It’s kind of strange really. The internet is full of sorrowful bloggers, agonized dissertators, and post-academic therapists trying to figure out (or help others figure out) what else they can do or what their lives are supposed to be about now that they can’t find a job in Artisan Button-Making In Medieval England or whatever.
But oddly enough, I don’t really feel that sad about it on most days. Mostly, I feel relieved. You mean I don’t have to feel like shit anymore all the time? Great! You mean I don’t have to live under my adviser’s sweaty thumb anymore? Hooray! If I never have a job again it will be because of this piece of shit economy, not because I went to grad school (although that didn’t really help either.) Mostly, I just wonder about all the other things I could have done with the last, I don’t know, decade or so. Cure cancer? Become an astronaut? Probably not. But I could have done SOMETHING! The argument has been made that grad school really just institutionalizes a lot of really smart people for years and years until they’re no good for whatever that ‘something’ is anymore. I think there’s truth in that. I hate the fact that I got sucked in because I thought I was smart and smart people should just go to school, like, forever, which just shows you that I’m not as smart as I thought.
I’m not upset to be leaving academia so much as I don’t like having to face my own gullibility. And my rapidly dwindling bank account. I was never really informed about how terrible, terrible the “life of the mind” can be from an economic point of view. But it’s not anyone’s fault. If someone told me, I wouldn’t have listened.
The latest with the volunteer project (supposedly the subject of this blog) is that I have two gigs lined up for week after next that I am excited about (if excited is the right word when it comes to anticipating, you know, reading bedtime stories to homeless kids.)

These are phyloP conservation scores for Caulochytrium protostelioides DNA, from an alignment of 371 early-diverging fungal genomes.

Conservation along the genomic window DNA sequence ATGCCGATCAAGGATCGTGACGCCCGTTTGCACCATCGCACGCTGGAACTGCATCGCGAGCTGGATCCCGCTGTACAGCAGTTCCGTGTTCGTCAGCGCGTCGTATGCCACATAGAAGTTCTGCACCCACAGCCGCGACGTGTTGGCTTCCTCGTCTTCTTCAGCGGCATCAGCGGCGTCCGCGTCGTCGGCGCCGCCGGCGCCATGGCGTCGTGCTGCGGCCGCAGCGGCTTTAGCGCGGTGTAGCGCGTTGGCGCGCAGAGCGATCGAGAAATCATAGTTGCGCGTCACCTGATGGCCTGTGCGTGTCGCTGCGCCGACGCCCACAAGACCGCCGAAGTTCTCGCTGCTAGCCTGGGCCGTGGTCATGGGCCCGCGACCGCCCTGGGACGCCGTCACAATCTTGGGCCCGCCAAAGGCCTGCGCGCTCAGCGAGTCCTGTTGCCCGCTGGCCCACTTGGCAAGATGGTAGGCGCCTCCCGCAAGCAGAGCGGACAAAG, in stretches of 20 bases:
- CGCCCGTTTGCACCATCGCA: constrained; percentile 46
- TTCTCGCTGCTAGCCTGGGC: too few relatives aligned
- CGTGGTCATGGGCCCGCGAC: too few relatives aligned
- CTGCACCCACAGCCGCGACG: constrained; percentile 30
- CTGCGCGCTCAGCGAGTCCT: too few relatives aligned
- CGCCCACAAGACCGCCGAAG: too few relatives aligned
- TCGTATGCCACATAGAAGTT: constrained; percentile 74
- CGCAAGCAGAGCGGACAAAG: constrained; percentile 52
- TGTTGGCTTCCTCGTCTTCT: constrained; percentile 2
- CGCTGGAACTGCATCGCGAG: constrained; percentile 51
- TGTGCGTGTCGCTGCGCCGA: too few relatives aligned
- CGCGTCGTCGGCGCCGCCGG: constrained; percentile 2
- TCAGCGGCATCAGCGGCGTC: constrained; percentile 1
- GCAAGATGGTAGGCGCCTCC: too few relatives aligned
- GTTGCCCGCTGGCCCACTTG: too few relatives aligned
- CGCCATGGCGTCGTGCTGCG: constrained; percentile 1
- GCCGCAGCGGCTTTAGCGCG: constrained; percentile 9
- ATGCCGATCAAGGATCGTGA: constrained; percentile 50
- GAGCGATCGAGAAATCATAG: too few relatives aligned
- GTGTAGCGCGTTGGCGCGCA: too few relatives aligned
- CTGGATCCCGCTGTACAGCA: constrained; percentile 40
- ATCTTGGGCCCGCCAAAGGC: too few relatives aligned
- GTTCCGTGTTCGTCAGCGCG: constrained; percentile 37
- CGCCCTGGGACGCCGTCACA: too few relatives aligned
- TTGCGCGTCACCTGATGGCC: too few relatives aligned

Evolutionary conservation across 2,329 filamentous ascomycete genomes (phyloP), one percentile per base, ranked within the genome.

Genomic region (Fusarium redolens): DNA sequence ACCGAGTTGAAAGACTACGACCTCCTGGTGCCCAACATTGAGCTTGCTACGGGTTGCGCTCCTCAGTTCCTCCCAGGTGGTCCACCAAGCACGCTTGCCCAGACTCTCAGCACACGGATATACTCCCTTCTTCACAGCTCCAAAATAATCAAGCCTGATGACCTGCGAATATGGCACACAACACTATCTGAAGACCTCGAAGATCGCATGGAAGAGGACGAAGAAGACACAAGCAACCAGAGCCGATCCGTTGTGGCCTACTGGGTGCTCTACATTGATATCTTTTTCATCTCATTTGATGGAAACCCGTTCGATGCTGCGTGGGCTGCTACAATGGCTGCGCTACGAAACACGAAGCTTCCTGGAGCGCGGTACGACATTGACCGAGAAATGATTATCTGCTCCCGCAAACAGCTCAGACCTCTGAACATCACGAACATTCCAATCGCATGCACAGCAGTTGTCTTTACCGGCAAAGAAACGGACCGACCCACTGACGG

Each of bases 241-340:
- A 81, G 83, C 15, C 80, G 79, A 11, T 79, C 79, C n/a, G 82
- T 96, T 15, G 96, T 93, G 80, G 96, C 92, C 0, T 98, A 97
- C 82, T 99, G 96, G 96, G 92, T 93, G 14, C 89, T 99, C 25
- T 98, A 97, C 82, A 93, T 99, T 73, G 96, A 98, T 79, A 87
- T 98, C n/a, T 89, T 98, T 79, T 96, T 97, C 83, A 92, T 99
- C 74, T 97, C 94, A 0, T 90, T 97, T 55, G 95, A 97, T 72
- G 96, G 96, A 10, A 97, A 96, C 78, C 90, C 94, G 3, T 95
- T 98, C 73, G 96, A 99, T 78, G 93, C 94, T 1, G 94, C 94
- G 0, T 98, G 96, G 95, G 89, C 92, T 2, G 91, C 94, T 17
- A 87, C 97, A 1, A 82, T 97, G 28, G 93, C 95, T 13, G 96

In parting, I leave you with the words of Louis Menand from The Marketplace of Ideas, I think, because, why not?
“The suffering of underemployed Ph.D.’s is great because their devotion is so remarkable in a culture defined by marketplace values. Far from being a cultivator of the humanities, the academic labor system has destroyed dreams and stamped out passions; it routinely drives gifted and idealistic people to the brink of despair and beyond it. It has done so for 40 years now, and there’s no end in sight. The enemies of intellectualism—for whom the word ‘professor’ cannot be uttered without a sneer—have no greater ally than the wasted lives of so many would-be academics.
Graduate schools ask students to behave like idealists, but the schools act like the corporations they train students to despise. That contradiction could only last so long before all the talk about ‘love,’ ‘calling,’ ‘the life of the mind,’ and ‘apprenticeship’ became so obviously dishonest that such words can only provoke mockery and anger in our time.”